Preparing for storm season
Published 12:00 am Wednesday, April 18, 2012
By David Vitrano
LAPLACE – Storm season may still be several weeks away, but the crews at Entergy know preparing for the unexpected is a year-round job.
“Right now, we’re just mainly going around checking all the main feeders,” said Entergy Louisiana Vegetation Management Operations Coordinator Carl Zeringue. “We have storm season coming. We’re just trying to get a jump on it.”
Zeringue said right now is one of three major times of the year that crews fan across neighborhoods looking for evidence of “burning,” which is when a tree grows too close to a power line resulting in dead branches.
“See that dead limb at the top,” Zeringue said, pointing to a small, leafless patch at the top of a tree on Walnut Street in LaPlace.
“We trim year round,” said Entergy Louisiana Vegetation Management Manager Steven Hoover, “But there are special times that we basically do more patrolling.”
He added, “We like to have 60 percent of our maintenance plan complete before hurricane season starts.”
It takes a trained eye to find the trouble spots, according to Zeringue and Hoover. Although most would think that periods of high rainfall produce the most dangerous circumstances because of the higher rate of vegetation growth, they said drought is a bigger concern because unhealthy trees pose a significant danger.
“Trees don’t respond immediately,” said Zeringue. “When it starts weakening the structural integrity of the tree, you don’t see it for a few years.”
While crews are always on the look out for trouble spots, Entergy welcomes calls from customers with concerns about vegetation near power lines. In fact, state law prohibits anyone not licensed with the respective power company from trimming anything within 10 feet of a power line.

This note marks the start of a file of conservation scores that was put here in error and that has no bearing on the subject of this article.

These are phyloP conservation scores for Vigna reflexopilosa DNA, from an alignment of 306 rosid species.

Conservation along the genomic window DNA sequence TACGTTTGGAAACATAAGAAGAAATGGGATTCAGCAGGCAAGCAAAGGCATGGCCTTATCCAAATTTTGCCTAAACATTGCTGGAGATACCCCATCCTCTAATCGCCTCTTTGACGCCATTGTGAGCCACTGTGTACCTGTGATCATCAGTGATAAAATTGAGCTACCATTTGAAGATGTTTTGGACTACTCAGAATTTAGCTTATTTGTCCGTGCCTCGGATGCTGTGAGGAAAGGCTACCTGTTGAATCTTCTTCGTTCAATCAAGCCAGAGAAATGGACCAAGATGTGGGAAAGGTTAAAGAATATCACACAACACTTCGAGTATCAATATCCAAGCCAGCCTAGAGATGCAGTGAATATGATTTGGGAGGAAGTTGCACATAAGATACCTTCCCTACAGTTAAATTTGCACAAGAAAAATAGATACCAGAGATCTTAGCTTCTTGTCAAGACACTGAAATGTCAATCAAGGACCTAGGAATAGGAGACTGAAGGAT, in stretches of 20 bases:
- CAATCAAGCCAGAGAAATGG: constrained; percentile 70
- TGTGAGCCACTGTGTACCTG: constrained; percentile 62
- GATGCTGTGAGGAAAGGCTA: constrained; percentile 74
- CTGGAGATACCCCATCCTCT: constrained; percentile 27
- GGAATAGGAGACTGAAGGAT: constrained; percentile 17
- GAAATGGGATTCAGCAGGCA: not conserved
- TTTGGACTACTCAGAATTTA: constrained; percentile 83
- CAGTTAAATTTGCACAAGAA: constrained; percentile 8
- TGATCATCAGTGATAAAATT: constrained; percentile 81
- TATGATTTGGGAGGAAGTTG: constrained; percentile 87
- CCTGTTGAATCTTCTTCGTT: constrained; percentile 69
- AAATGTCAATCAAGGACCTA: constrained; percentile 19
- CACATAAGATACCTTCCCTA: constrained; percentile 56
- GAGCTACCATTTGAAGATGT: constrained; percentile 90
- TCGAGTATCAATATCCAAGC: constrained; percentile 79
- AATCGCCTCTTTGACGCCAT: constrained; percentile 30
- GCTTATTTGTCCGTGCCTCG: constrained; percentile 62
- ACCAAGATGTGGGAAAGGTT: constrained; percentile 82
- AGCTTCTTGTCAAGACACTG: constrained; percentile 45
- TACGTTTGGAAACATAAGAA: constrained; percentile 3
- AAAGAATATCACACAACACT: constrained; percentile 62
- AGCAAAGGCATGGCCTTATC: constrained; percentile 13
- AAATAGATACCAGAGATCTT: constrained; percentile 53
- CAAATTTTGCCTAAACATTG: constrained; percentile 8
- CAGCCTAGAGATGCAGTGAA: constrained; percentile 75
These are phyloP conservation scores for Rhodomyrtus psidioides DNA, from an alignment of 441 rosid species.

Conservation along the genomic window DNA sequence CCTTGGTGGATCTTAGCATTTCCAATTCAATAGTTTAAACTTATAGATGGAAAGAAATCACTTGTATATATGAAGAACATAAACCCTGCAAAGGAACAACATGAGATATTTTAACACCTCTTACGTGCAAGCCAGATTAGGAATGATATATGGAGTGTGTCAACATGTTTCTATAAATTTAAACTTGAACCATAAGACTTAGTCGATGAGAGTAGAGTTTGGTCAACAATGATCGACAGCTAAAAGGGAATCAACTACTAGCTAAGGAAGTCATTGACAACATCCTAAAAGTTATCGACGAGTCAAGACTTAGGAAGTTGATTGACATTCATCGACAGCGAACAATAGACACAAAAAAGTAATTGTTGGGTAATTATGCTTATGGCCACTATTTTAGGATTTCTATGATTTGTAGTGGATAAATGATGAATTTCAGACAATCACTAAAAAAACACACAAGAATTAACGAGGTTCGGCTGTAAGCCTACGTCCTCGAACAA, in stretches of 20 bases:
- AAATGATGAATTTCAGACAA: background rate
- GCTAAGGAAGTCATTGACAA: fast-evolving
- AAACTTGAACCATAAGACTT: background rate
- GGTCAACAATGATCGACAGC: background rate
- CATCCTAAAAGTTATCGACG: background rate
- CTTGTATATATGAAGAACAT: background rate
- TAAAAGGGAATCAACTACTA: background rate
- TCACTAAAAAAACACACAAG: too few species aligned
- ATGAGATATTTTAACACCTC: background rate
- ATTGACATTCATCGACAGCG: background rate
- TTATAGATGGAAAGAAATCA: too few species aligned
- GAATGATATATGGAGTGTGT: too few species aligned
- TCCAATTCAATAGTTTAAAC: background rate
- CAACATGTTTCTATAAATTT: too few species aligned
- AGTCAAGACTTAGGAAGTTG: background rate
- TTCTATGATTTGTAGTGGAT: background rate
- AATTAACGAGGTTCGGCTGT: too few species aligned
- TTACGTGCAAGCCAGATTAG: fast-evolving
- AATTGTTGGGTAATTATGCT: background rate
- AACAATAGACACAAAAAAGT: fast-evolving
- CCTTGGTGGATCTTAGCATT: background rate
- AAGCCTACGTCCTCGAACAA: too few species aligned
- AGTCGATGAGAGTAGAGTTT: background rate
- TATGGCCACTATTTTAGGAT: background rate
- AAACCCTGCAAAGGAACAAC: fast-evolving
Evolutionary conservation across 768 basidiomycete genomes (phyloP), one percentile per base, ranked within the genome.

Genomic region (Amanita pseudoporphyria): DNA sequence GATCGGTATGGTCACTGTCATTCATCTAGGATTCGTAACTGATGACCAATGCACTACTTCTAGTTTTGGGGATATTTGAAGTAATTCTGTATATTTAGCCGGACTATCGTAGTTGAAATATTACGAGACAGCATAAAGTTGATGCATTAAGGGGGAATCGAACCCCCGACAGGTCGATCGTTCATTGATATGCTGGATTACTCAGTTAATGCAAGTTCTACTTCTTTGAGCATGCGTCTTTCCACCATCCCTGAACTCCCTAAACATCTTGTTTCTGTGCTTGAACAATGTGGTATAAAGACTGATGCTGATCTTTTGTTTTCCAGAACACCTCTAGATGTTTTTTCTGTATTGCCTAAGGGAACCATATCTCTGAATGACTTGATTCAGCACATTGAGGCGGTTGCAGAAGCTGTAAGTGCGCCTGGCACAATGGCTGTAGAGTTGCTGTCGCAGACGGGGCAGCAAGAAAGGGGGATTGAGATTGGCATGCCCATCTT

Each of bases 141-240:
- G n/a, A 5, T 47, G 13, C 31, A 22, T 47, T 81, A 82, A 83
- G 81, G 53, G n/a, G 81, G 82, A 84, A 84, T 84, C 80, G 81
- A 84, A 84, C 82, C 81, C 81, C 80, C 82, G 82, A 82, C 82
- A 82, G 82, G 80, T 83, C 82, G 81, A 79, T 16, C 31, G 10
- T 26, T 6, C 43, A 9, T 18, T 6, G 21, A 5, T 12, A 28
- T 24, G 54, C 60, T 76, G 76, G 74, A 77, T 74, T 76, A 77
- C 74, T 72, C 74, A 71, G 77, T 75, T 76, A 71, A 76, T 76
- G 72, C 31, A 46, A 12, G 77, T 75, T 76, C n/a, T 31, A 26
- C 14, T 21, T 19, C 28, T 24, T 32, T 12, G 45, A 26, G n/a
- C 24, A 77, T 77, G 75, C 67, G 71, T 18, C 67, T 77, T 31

“The public is starting to be aware of the 10-foot rule,” said Zeringue.
“Something can happen so quick,” added Hoover.
Entergy contracts with businesses such as Nelson Tree Service to do the actual trimming, but the workers who perform the tasks are specially trained in electrical awareness.
“These guys really need to be credited for what they do,” said Hoover. “If (the public) knew the training these guys go through. I trust these guys with my life.”
Those doing the trimming must not only contend with the safety issues, but the end result of the trimming must be in accordance with horticultural standards, so residents should not worry that their tree will be “butchered” if Entergy comes out to trim it.
“It’s got to be the proper cuts,” said Zeringue. “And it’s better for the tree when you make the proper cuts.”
Added Hoover, “I don’t want unhealthy trees next to our lines.”